Vincent D’Onofrio and Laurence Fuller delve into “No Fear, No Greed, No Envy” and the intersection of art and Bitcoin

In this interview, renowned actors and artists Vincent D’Onofrio and Laurence Fuller discuss the creative process behind their artwork ‘No Fear, No Greed, No Envy’ as part of the Graphite Method initiative. This work combines film history, digital art, and poetic expression, captured as a Bitcoin Inscription. The unique aspect of this artwork is that the frame of the triptych and the accompanying word poem change daily at 19:19 UTC.

‘No Fear, No Greed, No Envy’ is inspired by a historic concept related to cinema, art, and poetry, aiming to make a statement on the evolving technologies of our time through the Bitcoin blockchain. The piece evolved from discussions about the triptych format throughout art history, the limitations of file size for Bitcoin, and the idea of creating a dynamic piece that changes over time. The artwork references the stories of Charlie Chaplin, Marie Pickford, and Douglas Fairbanks in a dreamlike reimagining of cinema history, with a commentary on the advent of AI.

The collaboration between Vincent and Laurence began after Vincent discovered Laurence’s poetry pieces on Twitter, leading them to establish Graphite Method. Drawing inspiration from their acting experience, the duo explores the fusion of cinematic poetry with digital art, pushing the boundaries of storytelling and technology. Through their work, they aim to evoke a visceral, immersive experience that combines visuals, symbols, and poetry.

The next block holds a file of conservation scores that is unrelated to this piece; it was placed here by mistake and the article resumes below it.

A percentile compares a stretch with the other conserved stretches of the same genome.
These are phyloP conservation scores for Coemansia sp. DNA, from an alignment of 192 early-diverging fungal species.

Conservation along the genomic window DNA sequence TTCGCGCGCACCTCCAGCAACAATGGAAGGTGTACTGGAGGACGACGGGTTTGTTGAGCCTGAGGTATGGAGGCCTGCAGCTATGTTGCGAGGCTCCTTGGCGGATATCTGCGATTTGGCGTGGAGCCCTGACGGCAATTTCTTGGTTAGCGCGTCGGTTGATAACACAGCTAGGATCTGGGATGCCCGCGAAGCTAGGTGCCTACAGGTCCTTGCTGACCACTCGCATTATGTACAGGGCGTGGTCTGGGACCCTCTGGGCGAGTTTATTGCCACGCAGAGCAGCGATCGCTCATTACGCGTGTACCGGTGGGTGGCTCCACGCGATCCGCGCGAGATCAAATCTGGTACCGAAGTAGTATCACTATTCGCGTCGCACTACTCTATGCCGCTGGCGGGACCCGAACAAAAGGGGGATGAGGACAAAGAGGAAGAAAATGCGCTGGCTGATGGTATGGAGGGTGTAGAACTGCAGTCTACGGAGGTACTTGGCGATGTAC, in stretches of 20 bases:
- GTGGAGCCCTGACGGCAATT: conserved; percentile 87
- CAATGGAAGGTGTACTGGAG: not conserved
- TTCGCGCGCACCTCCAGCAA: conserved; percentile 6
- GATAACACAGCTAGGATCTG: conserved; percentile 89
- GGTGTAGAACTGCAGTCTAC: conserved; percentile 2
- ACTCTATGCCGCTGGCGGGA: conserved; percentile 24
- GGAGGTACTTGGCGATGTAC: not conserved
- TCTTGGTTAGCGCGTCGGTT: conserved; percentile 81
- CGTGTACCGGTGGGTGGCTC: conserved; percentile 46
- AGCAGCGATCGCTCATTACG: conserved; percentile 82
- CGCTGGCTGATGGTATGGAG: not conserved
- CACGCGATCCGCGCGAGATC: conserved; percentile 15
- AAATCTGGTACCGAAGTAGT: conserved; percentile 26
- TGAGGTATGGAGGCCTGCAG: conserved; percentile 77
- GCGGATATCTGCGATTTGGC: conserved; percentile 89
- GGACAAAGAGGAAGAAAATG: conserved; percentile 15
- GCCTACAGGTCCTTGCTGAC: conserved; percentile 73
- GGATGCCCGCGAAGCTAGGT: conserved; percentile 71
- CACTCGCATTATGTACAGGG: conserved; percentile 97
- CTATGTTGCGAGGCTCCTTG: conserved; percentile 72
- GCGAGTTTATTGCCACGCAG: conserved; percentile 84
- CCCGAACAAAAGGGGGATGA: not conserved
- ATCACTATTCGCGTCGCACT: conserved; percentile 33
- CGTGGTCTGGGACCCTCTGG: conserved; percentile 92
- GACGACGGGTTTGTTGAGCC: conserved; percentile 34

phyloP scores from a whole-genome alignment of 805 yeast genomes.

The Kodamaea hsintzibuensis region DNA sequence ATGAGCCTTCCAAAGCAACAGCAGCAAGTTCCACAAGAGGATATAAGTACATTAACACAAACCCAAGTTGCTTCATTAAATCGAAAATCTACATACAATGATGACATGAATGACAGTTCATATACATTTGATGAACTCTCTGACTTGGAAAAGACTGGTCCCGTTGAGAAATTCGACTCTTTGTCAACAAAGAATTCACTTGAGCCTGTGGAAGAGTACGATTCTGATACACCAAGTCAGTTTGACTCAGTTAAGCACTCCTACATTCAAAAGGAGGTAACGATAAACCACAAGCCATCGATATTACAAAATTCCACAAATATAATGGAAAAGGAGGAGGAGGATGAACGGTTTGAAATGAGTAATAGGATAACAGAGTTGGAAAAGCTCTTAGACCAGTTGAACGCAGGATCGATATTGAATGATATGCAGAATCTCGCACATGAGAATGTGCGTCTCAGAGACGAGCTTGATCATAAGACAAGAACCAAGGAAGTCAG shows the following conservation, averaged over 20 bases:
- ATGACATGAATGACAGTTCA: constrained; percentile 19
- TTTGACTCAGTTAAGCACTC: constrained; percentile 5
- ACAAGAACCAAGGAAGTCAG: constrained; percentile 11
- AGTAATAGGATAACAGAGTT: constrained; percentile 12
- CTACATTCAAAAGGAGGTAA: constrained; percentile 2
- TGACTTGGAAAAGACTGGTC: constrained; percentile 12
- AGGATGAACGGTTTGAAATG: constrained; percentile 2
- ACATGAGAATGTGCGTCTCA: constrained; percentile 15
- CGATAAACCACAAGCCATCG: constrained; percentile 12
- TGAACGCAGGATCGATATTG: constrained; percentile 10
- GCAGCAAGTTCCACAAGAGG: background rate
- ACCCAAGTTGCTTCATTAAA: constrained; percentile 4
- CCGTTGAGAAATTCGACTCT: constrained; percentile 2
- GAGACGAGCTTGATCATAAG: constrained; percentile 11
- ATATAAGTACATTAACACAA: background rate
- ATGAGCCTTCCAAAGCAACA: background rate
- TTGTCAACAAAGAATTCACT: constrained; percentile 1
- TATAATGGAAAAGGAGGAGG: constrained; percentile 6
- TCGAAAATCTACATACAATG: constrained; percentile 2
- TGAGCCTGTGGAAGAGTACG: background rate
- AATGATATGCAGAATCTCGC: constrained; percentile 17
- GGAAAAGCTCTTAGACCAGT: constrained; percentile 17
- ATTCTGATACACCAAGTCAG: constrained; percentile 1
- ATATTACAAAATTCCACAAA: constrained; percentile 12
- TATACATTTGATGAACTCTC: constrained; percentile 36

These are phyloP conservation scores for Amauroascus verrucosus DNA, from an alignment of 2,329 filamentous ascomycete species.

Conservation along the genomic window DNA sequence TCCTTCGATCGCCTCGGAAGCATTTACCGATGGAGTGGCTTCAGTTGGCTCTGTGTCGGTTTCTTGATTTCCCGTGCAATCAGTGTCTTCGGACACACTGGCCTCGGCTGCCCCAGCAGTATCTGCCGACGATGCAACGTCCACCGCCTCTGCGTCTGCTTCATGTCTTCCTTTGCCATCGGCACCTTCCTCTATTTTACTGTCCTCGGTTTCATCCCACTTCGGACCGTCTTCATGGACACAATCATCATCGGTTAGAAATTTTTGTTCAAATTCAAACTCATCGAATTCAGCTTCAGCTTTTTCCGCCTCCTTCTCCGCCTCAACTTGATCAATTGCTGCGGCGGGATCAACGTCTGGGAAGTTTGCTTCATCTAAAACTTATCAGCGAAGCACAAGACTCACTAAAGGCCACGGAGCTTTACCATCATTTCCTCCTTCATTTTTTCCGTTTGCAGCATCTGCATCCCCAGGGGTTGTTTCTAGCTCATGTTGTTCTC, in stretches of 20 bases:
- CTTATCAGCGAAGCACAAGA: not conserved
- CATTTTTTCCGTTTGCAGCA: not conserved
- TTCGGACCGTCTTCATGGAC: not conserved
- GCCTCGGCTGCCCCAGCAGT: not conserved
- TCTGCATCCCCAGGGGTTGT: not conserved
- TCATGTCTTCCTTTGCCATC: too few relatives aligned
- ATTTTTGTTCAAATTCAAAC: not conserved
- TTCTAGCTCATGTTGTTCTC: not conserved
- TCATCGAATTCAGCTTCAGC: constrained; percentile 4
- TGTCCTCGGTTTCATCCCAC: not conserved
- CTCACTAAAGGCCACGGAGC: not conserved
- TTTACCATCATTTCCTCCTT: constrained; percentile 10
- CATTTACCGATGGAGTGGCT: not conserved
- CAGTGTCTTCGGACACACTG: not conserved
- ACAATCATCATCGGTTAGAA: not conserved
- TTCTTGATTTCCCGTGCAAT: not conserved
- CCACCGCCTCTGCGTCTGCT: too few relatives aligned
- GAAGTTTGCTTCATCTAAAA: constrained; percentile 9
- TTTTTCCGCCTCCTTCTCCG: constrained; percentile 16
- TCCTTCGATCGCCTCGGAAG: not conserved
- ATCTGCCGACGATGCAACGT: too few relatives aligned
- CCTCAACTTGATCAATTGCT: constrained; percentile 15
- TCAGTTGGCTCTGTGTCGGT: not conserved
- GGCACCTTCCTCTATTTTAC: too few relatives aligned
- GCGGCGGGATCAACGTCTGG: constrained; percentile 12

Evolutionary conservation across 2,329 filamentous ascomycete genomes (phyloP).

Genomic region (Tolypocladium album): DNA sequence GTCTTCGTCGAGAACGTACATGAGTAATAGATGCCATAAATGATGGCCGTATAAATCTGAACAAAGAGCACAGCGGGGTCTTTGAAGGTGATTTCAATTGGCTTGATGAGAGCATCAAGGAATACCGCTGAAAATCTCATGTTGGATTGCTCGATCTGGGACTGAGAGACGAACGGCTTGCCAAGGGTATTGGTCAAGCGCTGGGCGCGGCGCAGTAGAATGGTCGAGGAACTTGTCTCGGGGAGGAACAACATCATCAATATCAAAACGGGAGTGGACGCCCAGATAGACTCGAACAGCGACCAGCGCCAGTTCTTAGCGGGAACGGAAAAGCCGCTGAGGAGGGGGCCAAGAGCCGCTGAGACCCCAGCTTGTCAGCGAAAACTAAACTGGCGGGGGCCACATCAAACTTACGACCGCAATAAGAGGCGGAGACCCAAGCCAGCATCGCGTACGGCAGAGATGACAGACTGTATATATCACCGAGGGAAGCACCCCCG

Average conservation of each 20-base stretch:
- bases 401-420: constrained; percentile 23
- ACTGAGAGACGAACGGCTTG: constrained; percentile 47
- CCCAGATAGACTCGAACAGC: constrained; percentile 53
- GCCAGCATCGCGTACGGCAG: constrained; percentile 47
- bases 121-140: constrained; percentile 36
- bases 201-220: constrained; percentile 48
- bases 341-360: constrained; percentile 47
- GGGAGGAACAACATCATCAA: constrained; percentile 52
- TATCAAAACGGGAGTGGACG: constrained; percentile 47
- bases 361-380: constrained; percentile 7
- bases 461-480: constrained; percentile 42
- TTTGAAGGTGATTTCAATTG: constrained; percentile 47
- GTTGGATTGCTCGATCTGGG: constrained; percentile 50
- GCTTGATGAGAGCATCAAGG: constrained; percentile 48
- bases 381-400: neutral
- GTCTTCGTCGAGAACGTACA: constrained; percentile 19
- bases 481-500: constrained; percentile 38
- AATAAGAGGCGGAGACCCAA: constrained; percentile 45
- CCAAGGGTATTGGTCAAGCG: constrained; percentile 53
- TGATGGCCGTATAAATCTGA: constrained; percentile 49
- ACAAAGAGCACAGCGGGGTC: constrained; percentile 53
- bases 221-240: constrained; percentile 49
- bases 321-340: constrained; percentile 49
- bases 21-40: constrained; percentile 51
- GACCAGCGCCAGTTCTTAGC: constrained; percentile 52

The artists’ project draws parallels to early cinema, reflecting on the changing values and ethics surrounding the emergence of AI. By addressing ethical questions raised by modern digital technologies, they highlight the transformative power of art in shaping societal narratives. The artwork challenges viewers to consider the implications of technological advancements on human expression and creativity.

By working within the file size limitations of Bitcoin, the artists were able to craft a unique piece that leverages still images and a moving word to convey a story. This constraint inspired a focus on the early days of cinema and the innovations born out of necessity, much like Chaplin’s ingenuity in overcoming technological constraints.

Ultimately, Vincent and Laurence hope that viewers will engage with their work on both artistic and technological levels, finding meaning in the evolving story told through the triptych and word poem. Through their exploration of ordinal-based art, they invite other artists and collectors to consider the history and evolution of art in the digital age, opening up endless possibilities for creative expression.

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